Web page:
Your Best Bets for Inexpensive T206 Hall of Famers

Here are some of the more affordable Hall of Famers you’ll find in the T206 set

Prices on T206 cards, like many early baseball issues, have gotten a bit out of hand. Despite a somewhat large supply of the popular cards, demand has continued to outpace it — leading to rising prices.

If you’re looking for a ‘cheap’ T206 Hall of Famer these days, with the exception of an absolute beater of a card, you’re not likely to find one unless you come across an unknowledgeable or overly friendly seller. But there are certainly some less expensive T206 Hall of Famers out there by comparison to the Cobbs, Mattys, WaJos, and Cy Youngs.

Here are some of the least expensive Hall of Famers in the set.

Joe McGinnity

McGinnity doesn’t have the longevity of many players in the Hall of Fame. But despite playing only ten years, he was good enough that he got in relatively early (1946).

McGinnity played only ten major league seasons but he was a dominant pitcher. In fact, he led the league in wins five times. He won at least 27 games five different times and racked up 66 combined wins in 1903 and 1904. Even in the years he didn’t lead the league, he had some strong seasons, piling up 20+ wins two additional times.

His T206 card isn’t necessarily cheap. But it’s one you can get starting around $75-$100 in decent lower grade condition.

Of note is that McGinnity’s card is actually a post-career card — at least it was issued after his major league career. His T206 card pictures him as a minor leaguer with Newark.

George Davis

Davis is not your prototypical Hall of Famer. By that, I mean his numbers don’t jump off the page at you.

To be fair, he was a career .295 hitter. That’s certainly good enough for the Hall but he rarely topped the league in any statistical categories. The lone exception was in 1897 when he led the league in RBI (135).

Davis is one of the later Hall of Famers in the set. He didn’t get inducted until 1998, about 90 years after this set was introduced to collectors. To say Davis was a borderline guy for Cooperstown was an understatement.

Still, he’s a Hall of Famer and that means his cards don’t come cheap. But with a starting price point of around $60-$80, he’s one of the more affordable guys.

Joe Kelley

Kelley is another of the cheaper Hall of Famers in the T206 set.

With a career .317 batting average, Kelley surely had his share of supporters for induction. But he didn’t reach the Hall of Fame until 1971 so he’s another one of those borderline guys.

He never led the league in any batting categories, though he did top the majors in stolen bases in 1896 with 87 of them. He also finished in the top ten of several categories, including home runs, runs, doubles, triples, and slugging percentage, multiple times.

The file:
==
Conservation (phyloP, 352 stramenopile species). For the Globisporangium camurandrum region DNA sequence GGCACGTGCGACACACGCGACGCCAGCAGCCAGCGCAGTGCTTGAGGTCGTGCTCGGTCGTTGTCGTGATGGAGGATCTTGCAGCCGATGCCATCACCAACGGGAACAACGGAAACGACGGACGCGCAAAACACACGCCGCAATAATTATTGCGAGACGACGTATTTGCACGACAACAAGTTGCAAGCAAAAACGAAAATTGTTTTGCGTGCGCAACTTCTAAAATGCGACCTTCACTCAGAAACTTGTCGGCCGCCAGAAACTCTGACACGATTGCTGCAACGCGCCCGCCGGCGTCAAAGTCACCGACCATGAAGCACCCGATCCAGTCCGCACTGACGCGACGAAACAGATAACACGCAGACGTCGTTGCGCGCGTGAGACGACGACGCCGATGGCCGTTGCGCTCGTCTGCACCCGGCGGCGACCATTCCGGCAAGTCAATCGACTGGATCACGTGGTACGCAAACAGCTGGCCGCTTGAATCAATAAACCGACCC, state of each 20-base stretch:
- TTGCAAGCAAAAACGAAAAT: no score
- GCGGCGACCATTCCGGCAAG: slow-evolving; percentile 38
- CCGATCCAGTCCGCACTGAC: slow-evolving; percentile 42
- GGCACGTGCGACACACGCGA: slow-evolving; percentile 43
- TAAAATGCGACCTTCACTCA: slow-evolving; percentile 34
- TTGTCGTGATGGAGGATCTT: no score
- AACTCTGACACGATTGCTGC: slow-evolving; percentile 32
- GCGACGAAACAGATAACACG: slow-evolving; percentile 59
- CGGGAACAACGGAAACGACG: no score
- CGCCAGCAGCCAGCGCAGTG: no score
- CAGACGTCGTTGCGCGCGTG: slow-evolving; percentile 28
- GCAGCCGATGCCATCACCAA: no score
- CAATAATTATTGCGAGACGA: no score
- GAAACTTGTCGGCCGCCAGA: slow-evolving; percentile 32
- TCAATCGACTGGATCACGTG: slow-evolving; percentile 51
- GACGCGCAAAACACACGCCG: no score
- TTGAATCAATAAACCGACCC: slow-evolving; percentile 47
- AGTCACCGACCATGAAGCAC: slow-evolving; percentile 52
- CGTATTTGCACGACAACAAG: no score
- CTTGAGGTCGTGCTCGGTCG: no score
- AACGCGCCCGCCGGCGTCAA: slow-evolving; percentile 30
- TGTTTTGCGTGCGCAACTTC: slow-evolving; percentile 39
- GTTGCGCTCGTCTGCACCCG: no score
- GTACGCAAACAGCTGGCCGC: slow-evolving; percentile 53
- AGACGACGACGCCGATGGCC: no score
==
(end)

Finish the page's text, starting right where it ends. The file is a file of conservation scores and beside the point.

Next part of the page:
Like McGinnity’s card, this is technically a post-career card for Kelley, who is pictured as a minor leaguer with Toronto. His career ended in 1908, the year before the T206 cards were first issued.

His lower-end T206 cards typically start around $75-$100 for anything halfway decent.

Rube Marquard

Marquard is famously dubbed as an unworthy Hall of Famer.

He was another late Hall of Fame selection, not gaining admission into Cooperstown until 1971, and some don’t think he belongs at all.

Statistically, Marquard’s numbers are underwhelming. He did lead the league in wins in 1912 (26) with the New York Giants, but he also led the league in losses (18) in 1918. Marquard also finished with only 201 wins, well shy of the magical 300 number.

His .308 ERA wasn’t particularly stellar for the era and his .532 winning percentage doesn’t reek of greatness, either.

Marquard has three T206 cards to choose from, though you can expect to generally pay a bit more for his portrait card. His cards usually start in the $60-$80 range.

Elmer Flick

Flick had a solid 13-year career playing with the Phillies, Athletics, and Naps. His, too, is a card that isn’t too badly priced for that of a Hall of Famer.

What he didn’t have in longevity, he made up with some really strong offensive seasons. Flick was a career .313 hitter that led the league in numerous categories throughout his career, including RBI, triples, runs, and slugging percentage. in 1905, he won the batting title with a relatively modest .308 average while also leading the league in OPS and slugging percentage.

Flick only has one card in the set. But it’s relatively affordable, starting around $75-$100 for a decent card in lower grade.

His T206 card came at the end of his career, which ended in 1910 with Cleveland — the team depicted on his card.

Hughie Jennings/Miller Huggins/Clark Griffith

I’m grouping these three guys together. That’s a bit unfair but I’m doing so simply because they all had distinguished managerial careers and because their prices are all relatively similar.

In the case of Huggins, he’s actually in the Hall as a manager. He had a solid 12-year career as a player with the Reds and Cardinals, but made his mark with the Yankees, winning three World Series titles, and three more American League pennants.

Griffith is in the Hall as an executive/pioneer. Jennings was a career .312 hitter and a well known manager of the Detroit Tigers, helping that club to three straight World Series appearances.

With regards to prices, there’s little separation here. All three subjects have more than one card and, like others, you can expect to pay a little more for their portrait variations. But their other cards typically start in the $60-$80 range in lesser condition. Certainly, cards for all three can be found in low-grade shape under $100.

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